Archived Story

City cannot afford to save the hall

Published 9:15am Friday, July 5, 2013

It looks like Ironton’s Memorial Hall will soon very likely see its last days.

Last week, the Ironton City Council’s Finance Committee voted to move forward with funding for the demolition of the former city building and jail. Council as a whole will still have to vote for the actual demolition, but seeing how this structure has continued to collapse in on itself and be allowed to deteriorate, this seems to be the best course of action.

We have long advocated that the city government did not need to be in the building restoration business and that a nonprofit organization or preservation group should step forward.

That hasn’t happened.

The city simply doesn’t have the money to try to salvage the building, and residents are asked to foot the bill for enough already.

Ironton’s other community organizations have their hands full with things such as the restoration of the Ro-Na Theater and the beautification and development of downtown.

But, before bringing in the wrecking ball, council should explore the idea of turning the land into a small pocket park and determine if keeping the tower and archway of the historic building standing is a feasible concept.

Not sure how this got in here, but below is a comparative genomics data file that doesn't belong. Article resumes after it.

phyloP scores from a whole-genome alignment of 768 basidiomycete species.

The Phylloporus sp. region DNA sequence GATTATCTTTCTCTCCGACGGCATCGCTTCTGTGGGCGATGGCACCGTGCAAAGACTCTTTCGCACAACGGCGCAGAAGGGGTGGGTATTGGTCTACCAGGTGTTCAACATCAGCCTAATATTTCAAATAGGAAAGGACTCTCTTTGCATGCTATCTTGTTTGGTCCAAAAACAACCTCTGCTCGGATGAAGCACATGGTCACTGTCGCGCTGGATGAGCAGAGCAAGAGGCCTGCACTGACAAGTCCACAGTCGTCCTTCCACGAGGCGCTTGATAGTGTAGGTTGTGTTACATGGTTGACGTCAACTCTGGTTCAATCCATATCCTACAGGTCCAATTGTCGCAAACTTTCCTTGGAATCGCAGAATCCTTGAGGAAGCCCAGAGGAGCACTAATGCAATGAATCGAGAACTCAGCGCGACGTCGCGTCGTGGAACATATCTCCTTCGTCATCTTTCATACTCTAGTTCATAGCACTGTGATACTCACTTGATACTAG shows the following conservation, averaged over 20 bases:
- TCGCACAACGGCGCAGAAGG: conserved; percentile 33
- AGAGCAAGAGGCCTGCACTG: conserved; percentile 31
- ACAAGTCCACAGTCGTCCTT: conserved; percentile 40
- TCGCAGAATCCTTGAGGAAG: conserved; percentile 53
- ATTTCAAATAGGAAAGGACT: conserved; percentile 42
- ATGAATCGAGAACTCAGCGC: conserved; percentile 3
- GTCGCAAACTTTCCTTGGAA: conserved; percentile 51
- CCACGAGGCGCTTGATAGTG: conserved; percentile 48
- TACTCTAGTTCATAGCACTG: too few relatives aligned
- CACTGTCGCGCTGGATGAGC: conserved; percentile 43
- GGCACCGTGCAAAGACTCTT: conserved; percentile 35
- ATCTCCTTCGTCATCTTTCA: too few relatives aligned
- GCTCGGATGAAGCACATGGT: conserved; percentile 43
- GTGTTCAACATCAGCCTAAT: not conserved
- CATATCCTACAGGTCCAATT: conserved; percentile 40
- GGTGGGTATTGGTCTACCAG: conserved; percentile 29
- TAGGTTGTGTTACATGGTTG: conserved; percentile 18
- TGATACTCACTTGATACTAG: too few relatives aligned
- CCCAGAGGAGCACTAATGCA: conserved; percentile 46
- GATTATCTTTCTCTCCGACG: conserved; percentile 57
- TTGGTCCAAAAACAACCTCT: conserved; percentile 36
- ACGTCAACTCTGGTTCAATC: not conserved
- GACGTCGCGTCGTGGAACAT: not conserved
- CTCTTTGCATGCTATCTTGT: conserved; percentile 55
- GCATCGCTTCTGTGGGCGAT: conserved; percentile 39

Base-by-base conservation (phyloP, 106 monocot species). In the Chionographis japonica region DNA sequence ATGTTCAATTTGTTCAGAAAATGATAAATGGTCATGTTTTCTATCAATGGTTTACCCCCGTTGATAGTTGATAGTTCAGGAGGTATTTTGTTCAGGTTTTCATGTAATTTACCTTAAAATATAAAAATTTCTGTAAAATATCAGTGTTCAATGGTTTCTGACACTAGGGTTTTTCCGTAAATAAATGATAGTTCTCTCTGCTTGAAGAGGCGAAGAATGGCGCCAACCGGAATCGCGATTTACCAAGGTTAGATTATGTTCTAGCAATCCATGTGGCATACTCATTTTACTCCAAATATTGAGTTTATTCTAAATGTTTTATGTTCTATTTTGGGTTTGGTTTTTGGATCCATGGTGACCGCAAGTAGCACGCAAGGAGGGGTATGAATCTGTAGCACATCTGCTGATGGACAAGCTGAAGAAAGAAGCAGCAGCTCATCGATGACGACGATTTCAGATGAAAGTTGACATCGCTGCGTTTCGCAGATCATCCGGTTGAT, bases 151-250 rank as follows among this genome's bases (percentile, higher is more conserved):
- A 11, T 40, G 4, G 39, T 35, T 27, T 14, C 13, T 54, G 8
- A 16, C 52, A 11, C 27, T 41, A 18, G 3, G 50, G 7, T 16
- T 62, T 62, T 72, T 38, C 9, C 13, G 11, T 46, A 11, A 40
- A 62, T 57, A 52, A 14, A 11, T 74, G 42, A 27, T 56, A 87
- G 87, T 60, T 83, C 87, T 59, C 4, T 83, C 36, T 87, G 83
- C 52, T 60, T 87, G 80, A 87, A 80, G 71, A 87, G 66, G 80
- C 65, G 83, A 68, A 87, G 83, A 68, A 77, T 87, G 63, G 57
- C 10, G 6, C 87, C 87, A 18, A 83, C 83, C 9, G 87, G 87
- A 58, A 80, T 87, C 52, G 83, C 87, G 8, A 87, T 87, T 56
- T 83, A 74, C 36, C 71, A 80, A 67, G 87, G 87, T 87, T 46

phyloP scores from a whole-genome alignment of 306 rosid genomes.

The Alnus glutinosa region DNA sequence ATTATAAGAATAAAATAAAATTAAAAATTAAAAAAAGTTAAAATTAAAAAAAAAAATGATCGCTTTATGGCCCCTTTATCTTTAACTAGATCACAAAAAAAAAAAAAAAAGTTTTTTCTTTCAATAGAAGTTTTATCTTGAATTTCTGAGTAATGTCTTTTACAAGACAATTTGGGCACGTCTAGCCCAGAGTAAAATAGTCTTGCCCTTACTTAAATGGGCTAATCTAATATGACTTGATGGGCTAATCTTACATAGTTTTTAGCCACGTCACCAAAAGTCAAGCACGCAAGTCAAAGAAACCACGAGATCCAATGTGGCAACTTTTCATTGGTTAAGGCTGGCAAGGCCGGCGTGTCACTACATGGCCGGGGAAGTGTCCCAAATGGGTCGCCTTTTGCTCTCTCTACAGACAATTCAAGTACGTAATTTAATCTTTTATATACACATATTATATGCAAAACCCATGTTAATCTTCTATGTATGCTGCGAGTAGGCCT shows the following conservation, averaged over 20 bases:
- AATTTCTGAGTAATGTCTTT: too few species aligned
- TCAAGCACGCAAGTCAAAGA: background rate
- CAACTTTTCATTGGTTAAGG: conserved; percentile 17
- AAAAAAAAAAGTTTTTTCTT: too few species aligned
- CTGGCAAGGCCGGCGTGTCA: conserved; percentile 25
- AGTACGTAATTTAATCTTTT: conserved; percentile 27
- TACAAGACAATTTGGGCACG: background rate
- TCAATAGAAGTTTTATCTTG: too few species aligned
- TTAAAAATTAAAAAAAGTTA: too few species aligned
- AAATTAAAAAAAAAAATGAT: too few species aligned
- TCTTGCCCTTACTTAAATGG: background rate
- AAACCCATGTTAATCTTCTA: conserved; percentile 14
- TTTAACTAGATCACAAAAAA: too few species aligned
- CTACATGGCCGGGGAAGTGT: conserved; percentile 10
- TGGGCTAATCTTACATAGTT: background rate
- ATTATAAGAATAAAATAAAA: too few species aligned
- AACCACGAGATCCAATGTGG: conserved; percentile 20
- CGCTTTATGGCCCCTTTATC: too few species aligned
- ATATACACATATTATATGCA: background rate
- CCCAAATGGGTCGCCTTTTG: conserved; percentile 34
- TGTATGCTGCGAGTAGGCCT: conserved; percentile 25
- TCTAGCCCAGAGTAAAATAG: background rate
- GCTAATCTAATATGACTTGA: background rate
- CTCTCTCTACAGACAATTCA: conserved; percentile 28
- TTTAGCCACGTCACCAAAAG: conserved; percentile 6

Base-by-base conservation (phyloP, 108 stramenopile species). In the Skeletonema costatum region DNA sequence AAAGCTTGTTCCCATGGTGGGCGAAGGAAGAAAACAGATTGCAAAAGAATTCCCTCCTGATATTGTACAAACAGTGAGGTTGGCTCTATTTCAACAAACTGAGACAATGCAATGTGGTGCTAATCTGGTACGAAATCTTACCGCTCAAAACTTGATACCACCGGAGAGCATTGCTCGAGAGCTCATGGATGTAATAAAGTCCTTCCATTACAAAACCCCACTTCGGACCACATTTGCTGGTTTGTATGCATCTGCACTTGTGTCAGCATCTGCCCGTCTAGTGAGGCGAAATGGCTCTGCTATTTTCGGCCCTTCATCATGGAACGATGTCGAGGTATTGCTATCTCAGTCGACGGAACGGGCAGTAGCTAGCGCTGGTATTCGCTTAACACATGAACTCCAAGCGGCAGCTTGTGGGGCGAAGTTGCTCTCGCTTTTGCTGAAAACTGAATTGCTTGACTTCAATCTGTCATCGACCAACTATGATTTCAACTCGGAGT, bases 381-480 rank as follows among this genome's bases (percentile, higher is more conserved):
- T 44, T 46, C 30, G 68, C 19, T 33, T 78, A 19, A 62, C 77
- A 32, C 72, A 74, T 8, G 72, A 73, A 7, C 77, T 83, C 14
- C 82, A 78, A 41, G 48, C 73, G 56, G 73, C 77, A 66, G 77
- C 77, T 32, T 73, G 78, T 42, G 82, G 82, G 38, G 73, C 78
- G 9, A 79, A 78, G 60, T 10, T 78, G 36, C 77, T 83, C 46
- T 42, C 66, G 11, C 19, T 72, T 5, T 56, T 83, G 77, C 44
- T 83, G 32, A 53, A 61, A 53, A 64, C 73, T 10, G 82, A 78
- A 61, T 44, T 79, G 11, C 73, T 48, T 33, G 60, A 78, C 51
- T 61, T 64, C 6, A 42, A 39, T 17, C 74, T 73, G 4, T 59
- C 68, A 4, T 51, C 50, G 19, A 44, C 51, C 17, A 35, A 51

If this could be accomplished, with minimal additional expense, it would add some green space to downtown and preserve a key part of Ironton’s history.

Letting go of the past can be a painful and heartbreaking process, but holding on too long can be costly and damaging to the city’s future.


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  • Poor Richard

    Thanks, mickakers. They don’t even try! My friends tell me it is the apathetic people that live in this area and I shouldn’t expect too much concern about any issue that requires hard work. I’m not sure if it’s the hard work or they just don’t know how to go about organizing.

    Just look at our county courthouse, they don’t take care of it either. It is a mishmash of modern and historic, ridiculous looking. When I am in the courthouse it reminds me as if someone hauled in a bunch of secondhand building materials or scrap from various eras and installed them in the courthouse. That junk greatly diminishes the grandness and historic nature of that building. I think we all understand that certain upgrades need to occur but I don’t believe that means stringing wires across the ceilings and staircases, punching holes in historic materials or cutting out doorways for aluminum doors. Heck, even the Ohio Statehouse still has the tall wooden doorways.

    My suggestion for the courthouse would be to move some of the offices and/or courts out and leave the main offices in the courthouse. Seems to be a lot of empty buildings in Ironton that can be RESTORED AND USED, isn’t their one or two REAL CLOSE to the courthouse?

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  • mickakers